A good business is all about people, process, and product, and above all I think people are the most important. And as we advance into a new age where data is king and we can make increasingly good predictions and have a significantly better understanding of our customers, we need to have the right data people on our team.
The core of a Big Data team is the data scientist: someone who knows how to understand data, has an inquisitive nature about them such that he or she knows the answers to questions you do not yet know to ask, and in general can lead the charge of the power of data in your business. But how do you go about hiring this person? What talents and elements do successful data scientists share that you should look for during the interview process?
I think above everything else there are three key elements of talent you will want to look for when hiring for the position of data scientist on your team. They are:
Someone who understands statistics and in particular has a good sense of large numbers.
A competency in statistics is certainly helpful, because the laws of mathematics and observation do not simply go away when you involve Big Data in the equation. But at the same time many statisticians do not have that “link” to vast quantities of data that are often part and parcel of teasing insights out of hundreds of millions of records consisting of unstructured data. You would ideally want to hire someone who has a thorough understanding of statistics but also can extrapolate that into working with billions of objects at a time. You want someone who understands how to tease out trends that traditional mathematical models do not necessarily support. You also want someone—for lack of a better way to describe this—that is more connected to real world, so while mathematical experience and competence is helpful, you may want to avoid candidates with advanced mathematical degrees and no experience outside academia in order to get a more well rounded hire who could contribute immediately to your projects and workload.
An ideal candidate would be someone who has a familiarity and an understanding about database design and implementation.
This sort of context will prove very helpful as the candidate could learn about your existing warehouses and then have a good sense of where unstructured data could be layered on top of that existing structured data in his or her analyses and presentations. In addition, new techniques can be tested and put into production with existing investments in database products like Oracle, MySQL, and SQL Server, and a working knowledge of these will be useful as your data scientist begins working on new initiatives. Often these sorts of experiments and tests can be run with smaller quantities of data in traditional solutions so an ability to get projects off the ground without spending a lot of money for specialized lab investments is a strong selling point for a candidate. Additionally, many NoSQL software vendors attempt to use SQL-like language in their products in an attempt to train traditional database administrators who have no desire to learn a MapReduce-like language. Knowledge of traditional SQL will continue to pay dividends, allowing data scientists to play nicely and integrate well with other database professionals that you already have on staff.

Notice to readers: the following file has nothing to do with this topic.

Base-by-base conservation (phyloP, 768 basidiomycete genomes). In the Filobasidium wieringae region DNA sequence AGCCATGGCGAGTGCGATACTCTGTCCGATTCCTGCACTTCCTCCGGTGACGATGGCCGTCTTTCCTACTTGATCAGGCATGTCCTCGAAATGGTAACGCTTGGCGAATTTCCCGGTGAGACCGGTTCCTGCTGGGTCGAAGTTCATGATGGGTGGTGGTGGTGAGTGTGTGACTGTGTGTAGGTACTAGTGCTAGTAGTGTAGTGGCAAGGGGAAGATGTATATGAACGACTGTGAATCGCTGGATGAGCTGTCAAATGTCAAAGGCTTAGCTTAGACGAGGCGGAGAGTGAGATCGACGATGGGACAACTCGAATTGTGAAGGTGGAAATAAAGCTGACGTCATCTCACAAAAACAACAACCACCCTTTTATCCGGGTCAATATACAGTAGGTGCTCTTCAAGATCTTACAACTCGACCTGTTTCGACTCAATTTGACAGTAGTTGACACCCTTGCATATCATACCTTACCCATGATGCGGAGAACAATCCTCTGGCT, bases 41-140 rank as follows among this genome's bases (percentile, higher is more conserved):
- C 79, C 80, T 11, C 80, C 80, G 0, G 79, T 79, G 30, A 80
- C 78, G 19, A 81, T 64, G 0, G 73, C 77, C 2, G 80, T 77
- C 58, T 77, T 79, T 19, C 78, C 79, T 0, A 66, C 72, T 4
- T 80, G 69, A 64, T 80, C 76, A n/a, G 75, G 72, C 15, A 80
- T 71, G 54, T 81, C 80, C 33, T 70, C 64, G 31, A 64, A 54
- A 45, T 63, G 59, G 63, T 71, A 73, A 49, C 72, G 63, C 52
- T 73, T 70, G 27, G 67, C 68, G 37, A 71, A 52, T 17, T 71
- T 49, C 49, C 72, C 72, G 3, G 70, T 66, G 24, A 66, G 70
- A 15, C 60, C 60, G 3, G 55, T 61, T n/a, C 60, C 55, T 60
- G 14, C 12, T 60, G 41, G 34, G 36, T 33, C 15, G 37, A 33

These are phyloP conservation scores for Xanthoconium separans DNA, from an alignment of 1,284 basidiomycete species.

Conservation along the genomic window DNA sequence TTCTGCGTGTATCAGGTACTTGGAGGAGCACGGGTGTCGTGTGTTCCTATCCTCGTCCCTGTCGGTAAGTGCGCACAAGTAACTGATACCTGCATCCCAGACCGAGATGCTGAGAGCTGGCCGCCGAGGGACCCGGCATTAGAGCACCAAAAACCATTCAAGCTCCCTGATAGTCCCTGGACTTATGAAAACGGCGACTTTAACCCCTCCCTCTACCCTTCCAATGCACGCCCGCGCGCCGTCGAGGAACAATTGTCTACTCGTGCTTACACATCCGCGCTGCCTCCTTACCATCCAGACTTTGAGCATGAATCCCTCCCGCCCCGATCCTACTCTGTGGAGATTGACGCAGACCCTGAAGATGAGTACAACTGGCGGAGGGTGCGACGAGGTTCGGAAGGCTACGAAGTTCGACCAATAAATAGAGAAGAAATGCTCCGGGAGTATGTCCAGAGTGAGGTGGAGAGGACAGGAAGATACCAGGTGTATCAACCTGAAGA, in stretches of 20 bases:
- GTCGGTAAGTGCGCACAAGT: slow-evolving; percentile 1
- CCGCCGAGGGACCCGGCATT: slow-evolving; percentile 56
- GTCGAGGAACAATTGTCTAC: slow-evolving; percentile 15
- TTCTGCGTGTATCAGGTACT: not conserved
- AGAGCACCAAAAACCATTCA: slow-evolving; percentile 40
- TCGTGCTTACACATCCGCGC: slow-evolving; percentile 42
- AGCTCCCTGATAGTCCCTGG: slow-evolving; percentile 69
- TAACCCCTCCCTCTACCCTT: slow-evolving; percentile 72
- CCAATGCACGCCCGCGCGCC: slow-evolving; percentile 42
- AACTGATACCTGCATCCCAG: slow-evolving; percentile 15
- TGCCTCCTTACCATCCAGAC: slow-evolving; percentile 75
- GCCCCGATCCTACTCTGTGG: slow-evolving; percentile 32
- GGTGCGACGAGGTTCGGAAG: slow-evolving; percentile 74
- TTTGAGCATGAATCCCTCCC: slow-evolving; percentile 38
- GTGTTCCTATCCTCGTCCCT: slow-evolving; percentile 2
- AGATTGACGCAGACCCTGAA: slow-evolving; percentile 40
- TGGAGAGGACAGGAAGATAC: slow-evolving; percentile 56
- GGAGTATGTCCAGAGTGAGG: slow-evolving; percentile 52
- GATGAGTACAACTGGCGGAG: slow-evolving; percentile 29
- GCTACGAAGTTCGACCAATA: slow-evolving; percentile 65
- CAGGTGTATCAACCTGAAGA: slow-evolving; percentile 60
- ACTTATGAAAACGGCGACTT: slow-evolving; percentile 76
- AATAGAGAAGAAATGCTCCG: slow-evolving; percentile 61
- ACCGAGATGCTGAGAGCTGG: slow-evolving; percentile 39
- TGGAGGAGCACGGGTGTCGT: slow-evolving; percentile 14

Someone who has a basic understanding of scripting and can work out problems in pseudocode.
Are you unfamiliar with pseudocode? It is essentially the prototype to a software routine or algorithm, where you lay out the logic of how the software would achieve its objective without getting bogged down in the specific syntax of the language that is being used—instead, the logic is just written out in plain English just to demonstrate the flow and the methods to arrive at a destination. If your data scientist understands scripting (Python, for instance, is hot right now in the data arena) and can also pseudocode his or her way through teasing out queries and building reports and analysis, then you have a solid candidate that is not afraid to show his logic and explain how he is going to get through a problem. It is also easier for your existing staff to collaborate with this new hire without necessarily needing for all of them to understand the same language. So your data scientist can talk about how to approach a problem and hand off the pseudocode to your IT guy who knows Python and away they both go.
These are just some qualities I believe are important when looking for a data scientist. Remember, when you are working with Big Data you want to make sure you are hiring the right person for the job!